An ongoing art display depicts how the legendary actor reflects the concept of India.
Sanjay Bhattacharya, a young, up-and-coming artist from Bengal at the time, was moved by the moment in Manmohan Desai’s Coolie (1983) in which Amitabh Bachchan’s character, Iqbal, was destroying the empire of the villain, with a sickle and a hammer.
An artwork made by the renowned painter to commemorate the actor’s 80th birthday included the shattered clock, hammer, and sickle. I was captivated by the scene’s meaning and it stuck with me.
Sanjay, one of the 51 artists who have paid tribute to the actor in “A Moveable Feast”, an ongoing exhibition in Delhi that contrasts the cinematic persona of Amitabh Bachchan with the concept of India, claims that every time fate knocked Bachchan down, he bounced back – not once, but at least three times.
There are times, according to curator Geetan Batra, when only art could do them right. She claims that the exhibition makes the connection between Bachchan’s 80 years and India’s 75 years of independence, using the star’s unusual life as a metaphor for India’s unlikely and risky journey. She observes that Bachchan somehow reflects the potent and endangered notion of India.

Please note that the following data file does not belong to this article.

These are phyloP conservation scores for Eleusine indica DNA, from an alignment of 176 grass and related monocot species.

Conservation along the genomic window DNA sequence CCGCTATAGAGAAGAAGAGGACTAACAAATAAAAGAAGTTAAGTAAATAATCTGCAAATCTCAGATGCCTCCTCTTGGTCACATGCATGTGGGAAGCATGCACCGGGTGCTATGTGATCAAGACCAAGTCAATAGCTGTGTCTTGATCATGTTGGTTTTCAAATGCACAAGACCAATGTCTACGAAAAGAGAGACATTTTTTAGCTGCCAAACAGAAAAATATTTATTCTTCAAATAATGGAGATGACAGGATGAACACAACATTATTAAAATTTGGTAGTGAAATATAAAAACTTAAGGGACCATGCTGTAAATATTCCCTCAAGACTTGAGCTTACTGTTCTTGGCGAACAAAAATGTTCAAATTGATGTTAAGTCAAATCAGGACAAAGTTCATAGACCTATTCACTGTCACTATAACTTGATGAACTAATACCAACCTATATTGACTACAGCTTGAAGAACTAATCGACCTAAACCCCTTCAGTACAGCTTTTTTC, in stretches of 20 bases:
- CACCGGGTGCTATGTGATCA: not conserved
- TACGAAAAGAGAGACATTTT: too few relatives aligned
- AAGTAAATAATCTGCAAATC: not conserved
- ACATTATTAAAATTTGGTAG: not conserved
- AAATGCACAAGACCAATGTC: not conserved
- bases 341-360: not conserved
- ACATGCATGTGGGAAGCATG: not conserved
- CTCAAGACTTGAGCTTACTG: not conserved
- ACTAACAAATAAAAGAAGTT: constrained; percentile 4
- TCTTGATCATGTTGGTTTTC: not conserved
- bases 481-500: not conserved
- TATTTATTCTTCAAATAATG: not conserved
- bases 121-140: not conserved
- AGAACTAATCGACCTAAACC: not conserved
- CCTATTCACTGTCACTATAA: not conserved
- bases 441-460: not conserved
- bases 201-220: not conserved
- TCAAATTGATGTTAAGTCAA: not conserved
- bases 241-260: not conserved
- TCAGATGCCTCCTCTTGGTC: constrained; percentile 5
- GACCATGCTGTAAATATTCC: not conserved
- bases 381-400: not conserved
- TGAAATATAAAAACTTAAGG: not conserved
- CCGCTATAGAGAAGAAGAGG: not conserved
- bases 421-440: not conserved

According to Geetam, artists were in a deliciously adventurous mindset as a result of paying homage to an icon and using him as a metaphor to describe their opinions about the country, giving a visual voice to many ways of seeing.
Superior in size
Veer Munshi’s artwork, in which the artist combines Gandhi and Bachchan, two of the most prominent Librans, on the faces of a dice that heads a heavenly body, finds a mirror in this.
He claims that the individuals stand in for the concept of coexistence in India, which is also seen in the background where skyscrapers blend into slums.
Bachchan’s characters appeared to Munshi to be larger than life, yet they are actually quite realistic. Young artist Ananta Mandal’s picture of a Kolkata street where Bachchan is slumped against a wall in his famous “Deewar stance” effectively conveys the concept.
Bachchan is an actor we have grown up with, according to Ananta. Ananta explains, “We borrowed the Deeward dialogue where he tells the goons that he was waiting for them here playing hide and seek while they were looking for him outside.” He continues by saying that the artwork is also a memorial to Bachchan’s time spent in Kolkata, when he lived, worked, and participated in plays.
The exhibition, which is being put on in association with Sony Entertainment Talent Ventures India, Ideographic, and Theta Lab, spans a variety of genres, from folk to digital, and NFTs will be for sale.
The CCA Gallery in New Delhi is hosting “A Moveable Feast” through October 22.